Adam Zagoria covers basketball at all levels. He is the author of two books and an award-winning journalist whose articles have appeared in ESPN The Magazine, SLAM, Sheridan Hoops, Sports Illustrated, Basketball Times and in newspapers nationwide.
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Hurley Brothers’ Bond Deepens as Rhode Island Prepares for NCAA Tournament
At about 11 a.m. on Sunday, an hour and a half before Rhode Island was set to meet VCU in the Atlantic 10 championship game at the PPG Paints Arena in Pittsburgh, Bobby Hurley called his little brother Dan to check in.
This wasn’t an unusual occurrence. The two brothers generally speak twice a day during the college basketball campaign. And so it only seemed natural to do it before the biggest game of the season.
“It’s a difficult job, with a lot of demands,” Dan Hurley said Monday on The 4 Quarters Podcast, less than 24 hours after his Rhode Island team secured the school’s first NCAA Tournament bid since 1999 by winning the A-10 championship. The Rams were seeded No. 11 in the Midwest Region and will face No. 6 Creighton, the Big East Tournament runner-up, in a first-round game in Sacramento, Calif., on Friday.
“The highs and lows you go through, to have a brother and a best friend that understands you and understands the job, you tend to lean on each other a lot,” Dan Hurley added. “We just have that type of close bond, whether it’s recruiting, coaching or just personal stuff.”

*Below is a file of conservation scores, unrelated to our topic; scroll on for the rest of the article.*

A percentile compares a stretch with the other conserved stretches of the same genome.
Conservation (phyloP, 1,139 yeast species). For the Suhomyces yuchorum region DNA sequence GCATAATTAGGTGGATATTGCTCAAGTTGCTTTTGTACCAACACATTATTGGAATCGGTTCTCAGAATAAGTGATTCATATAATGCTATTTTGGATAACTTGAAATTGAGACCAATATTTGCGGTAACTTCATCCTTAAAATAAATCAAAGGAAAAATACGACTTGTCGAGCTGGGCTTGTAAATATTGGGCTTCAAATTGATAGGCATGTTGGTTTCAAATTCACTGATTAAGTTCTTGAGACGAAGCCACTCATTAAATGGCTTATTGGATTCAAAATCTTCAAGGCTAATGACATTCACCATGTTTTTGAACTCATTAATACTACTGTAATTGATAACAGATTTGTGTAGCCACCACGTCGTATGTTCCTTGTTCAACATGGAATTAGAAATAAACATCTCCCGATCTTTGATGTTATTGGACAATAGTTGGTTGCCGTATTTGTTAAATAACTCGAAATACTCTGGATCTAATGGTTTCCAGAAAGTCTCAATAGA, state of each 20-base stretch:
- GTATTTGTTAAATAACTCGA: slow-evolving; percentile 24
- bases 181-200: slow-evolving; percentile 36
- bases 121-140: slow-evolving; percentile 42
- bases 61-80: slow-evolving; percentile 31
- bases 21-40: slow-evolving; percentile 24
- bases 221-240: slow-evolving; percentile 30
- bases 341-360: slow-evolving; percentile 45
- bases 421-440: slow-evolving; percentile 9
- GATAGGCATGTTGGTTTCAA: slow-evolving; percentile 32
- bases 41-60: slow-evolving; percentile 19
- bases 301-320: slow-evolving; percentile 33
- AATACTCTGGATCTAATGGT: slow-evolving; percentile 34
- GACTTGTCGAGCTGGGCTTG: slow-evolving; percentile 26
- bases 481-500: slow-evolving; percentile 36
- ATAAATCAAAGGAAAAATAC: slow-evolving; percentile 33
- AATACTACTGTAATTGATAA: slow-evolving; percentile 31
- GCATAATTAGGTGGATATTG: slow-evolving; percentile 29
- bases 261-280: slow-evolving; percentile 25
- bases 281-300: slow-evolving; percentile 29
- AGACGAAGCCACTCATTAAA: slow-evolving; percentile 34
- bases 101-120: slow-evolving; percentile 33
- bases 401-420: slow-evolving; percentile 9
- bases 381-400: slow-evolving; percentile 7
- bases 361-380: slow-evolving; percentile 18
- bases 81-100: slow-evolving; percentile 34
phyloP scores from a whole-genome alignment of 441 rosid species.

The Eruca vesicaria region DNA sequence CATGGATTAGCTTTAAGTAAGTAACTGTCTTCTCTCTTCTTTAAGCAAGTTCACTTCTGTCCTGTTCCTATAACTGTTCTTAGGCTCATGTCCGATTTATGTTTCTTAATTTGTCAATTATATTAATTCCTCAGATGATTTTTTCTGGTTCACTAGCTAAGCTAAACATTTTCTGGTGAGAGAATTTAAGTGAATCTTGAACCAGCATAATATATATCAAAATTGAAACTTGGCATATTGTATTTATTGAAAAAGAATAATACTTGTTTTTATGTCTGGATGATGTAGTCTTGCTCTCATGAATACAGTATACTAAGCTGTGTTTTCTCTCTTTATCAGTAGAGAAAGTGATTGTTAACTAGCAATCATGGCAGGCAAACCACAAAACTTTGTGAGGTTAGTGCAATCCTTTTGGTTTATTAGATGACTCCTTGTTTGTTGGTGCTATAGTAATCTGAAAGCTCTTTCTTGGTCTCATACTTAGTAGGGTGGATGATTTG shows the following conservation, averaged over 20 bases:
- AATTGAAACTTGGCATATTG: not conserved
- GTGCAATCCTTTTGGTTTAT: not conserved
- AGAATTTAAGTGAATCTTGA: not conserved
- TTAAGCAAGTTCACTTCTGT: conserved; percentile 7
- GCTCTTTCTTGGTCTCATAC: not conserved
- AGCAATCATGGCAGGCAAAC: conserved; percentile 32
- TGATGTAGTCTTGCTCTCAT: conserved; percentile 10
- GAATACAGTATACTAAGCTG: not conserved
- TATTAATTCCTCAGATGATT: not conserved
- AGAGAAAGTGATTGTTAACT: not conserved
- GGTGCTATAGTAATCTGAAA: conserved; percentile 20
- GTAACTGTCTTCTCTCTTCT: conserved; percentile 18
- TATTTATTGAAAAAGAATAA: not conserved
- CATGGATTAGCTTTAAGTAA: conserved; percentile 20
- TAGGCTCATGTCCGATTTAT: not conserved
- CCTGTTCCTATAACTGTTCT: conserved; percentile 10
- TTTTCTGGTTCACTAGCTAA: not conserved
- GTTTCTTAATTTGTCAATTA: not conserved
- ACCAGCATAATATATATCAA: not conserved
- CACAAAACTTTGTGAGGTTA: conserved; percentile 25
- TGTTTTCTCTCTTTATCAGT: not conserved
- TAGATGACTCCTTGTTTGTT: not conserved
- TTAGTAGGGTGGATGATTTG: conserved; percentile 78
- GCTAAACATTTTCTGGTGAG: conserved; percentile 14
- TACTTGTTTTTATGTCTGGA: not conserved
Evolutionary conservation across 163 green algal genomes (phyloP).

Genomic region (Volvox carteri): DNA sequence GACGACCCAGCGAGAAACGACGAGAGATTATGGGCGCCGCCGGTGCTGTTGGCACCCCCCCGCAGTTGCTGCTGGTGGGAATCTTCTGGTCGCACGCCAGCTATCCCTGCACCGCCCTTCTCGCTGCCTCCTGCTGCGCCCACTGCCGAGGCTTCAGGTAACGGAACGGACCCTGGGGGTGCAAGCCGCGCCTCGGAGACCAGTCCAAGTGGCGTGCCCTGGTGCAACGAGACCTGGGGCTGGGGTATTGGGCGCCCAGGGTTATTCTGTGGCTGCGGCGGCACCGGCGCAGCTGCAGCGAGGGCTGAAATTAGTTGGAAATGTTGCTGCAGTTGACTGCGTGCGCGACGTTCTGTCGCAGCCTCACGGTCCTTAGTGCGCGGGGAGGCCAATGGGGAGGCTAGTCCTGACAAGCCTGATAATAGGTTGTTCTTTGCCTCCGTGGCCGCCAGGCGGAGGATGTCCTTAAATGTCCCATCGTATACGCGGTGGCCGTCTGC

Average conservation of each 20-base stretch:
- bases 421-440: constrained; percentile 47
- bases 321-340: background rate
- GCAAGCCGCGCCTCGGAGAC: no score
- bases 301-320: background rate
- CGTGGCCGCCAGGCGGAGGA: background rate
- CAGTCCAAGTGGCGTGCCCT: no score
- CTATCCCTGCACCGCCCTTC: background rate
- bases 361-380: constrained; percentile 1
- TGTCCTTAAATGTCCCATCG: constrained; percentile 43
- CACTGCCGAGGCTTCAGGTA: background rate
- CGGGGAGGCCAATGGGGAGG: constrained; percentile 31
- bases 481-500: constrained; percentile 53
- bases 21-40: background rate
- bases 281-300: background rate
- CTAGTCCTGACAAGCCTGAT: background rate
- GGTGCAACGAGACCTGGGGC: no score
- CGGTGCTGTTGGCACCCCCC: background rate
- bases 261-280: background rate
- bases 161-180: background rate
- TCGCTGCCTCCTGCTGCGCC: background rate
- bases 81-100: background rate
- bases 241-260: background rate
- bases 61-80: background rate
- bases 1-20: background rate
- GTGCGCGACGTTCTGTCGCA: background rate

When Dan Hurley first made the jump from the high school coaching ranks at St. Benedict’s Prep to Wagner College on Staten Island in 2010, one of his first calls was to his older brother to see if he would join him on the staff. At that point, Bobby and his wife, Leslie, were racehorse owners and breeders at Devil Eleven Farm in Ocala, Fla. Bobby named the farm after the number he wore in the NBA, where he was the seventh pick in the 1993 NBA Draft after winning two NCAA championships at Duke.
After basically being absent from the basketball world since his NBA career ended in 1998 prematurely following a car accident during his rookie season in the NBA, Bobby agreed to join his younger brother at Wagner. When Dan moved on to Rhode Island in 2012, Bobby followed suit. A year later, Bobby left Rhode Island to become the head coach at Buffalo, which he took to the NCAA Tournament in 2015.
Now, with his younger brother on the brink of his first appearance in the Big Dance, Bobby, currently the head coach at Arizona State, wanted to touch base and offer encouragement.
“We talk virtually every day about our programs, things that are happening and what we’re going through, especially on a game day,” Bobby said. “We’re wired in a very similar way and how emotionally we prepare for the games. So there’s some anxiety that we’re working through and I’m just kind of going through the checklist of things that we go through at a game, shootaround, preparation, what’s Dan’s state of mind.
“He was very relaxed [on Sunday]. I think he had a lot confidence in his team and rightfully so, with how well they played in the Atlantic 10 Tournament.”
After Rhode Island beat VCU to culminate a strong showing at the A-10, Bobby felt not only proud of his brother but also a personal connection because he knew how tough an opponent VCU had been while he was on staff at Rhode Island.